Plagiarismm and Collusion

frNMETROPOLITAN Nelson College London Aypgy4n A: Plagiarismm and Collusion:
Any act of plagiarism and collusion will be seriously dealt with according to the regulations. In this context the definition and scope of plagiarism aro presented below: Plagiansm is defined as the act of using the work of others, intentionally or unintentionaily. without acknowledging the sour. of that information or inspirabon. ‘Even if the words are changed or sentences are put in a different order, the result is still plagiarism- (Corte’, 2003).
Collusion is described as the submission of work produ.d in collaboration with others for any given assessment based on the assessment of individual work when one Person shares his/her work with others who submit part or all of that work as their own work. In this assessment. it is acceptable to discuss various ideas and con.pts with others, but the substantive application and coverage in your submission must he your own work.
Appendix B: Harvard Referencing System (HRS):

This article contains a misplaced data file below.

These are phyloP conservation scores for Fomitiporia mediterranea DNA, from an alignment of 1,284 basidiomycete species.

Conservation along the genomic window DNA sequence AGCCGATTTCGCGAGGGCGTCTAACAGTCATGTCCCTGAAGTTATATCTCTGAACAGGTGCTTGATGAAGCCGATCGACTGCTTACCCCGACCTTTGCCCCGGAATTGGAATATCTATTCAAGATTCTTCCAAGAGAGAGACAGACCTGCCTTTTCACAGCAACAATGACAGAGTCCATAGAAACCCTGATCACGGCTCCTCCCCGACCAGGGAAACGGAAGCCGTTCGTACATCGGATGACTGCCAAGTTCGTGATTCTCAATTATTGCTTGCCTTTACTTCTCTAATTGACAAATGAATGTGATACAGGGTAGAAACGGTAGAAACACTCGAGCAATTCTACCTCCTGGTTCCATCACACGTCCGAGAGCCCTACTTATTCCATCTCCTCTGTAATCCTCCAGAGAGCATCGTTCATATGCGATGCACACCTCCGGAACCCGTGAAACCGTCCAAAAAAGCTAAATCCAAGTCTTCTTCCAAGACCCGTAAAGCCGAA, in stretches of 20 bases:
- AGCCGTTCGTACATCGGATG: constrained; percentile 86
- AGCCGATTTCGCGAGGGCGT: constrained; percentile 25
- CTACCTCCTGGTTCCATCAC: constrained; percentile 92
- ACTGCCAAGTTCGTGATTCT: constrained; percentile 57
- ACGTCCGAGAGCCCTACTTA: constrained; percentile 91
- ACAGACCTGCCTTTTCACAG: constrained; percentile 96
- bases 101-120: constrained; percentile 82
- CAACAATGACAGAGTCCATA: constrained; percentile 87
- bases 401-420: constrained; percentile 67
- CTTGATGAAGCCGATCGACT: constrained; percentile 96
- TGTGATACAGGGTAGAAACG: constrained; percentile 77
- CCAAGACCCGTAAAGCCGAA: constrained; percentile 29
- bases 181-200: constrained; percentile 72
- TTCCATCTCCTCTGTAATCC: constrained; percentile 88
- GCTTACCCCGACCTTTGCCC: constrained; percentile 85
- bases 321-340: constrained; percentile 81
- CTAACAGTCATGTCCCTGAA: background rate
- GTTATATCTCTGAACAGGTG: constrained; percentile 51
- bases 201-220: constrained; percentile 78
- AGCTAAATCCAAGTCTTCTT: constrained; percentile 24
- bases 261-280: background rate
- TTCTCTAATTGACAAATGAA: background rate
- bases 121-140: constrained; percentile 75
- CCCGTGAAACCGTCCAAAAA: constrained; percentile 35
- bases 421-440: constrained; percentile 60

Any information or work that is not yours needs to be referenced or else may be considered as plagiarisrn. Copying from someone’s work .n be unintentionally done if you are unaware of the rules for acknowledging and referencing direct quotations. The Harvard system of citation requires you to use a given convention which pla.s primarily the authors’ surnames and year of publication within the teid.
For example: According to Bell (1999), as you write your report, you will use a citation to indi.te in your text the sour. of the information. This is .1Ied in-text referencing. The authors and publi.tiOn information cited within the main body of your work must be listed in the reference list. For example: Bell, J.: (1999). Doing your Research Project’, (3rd Ed). Buckingharn: Open University Press, pp. 1-5. Detailed guidance on the Harvard Referencing System (HRS) is available on the Virtual Learning Environrnent (VLE).
5 I Programme validate., London Metropolitan University.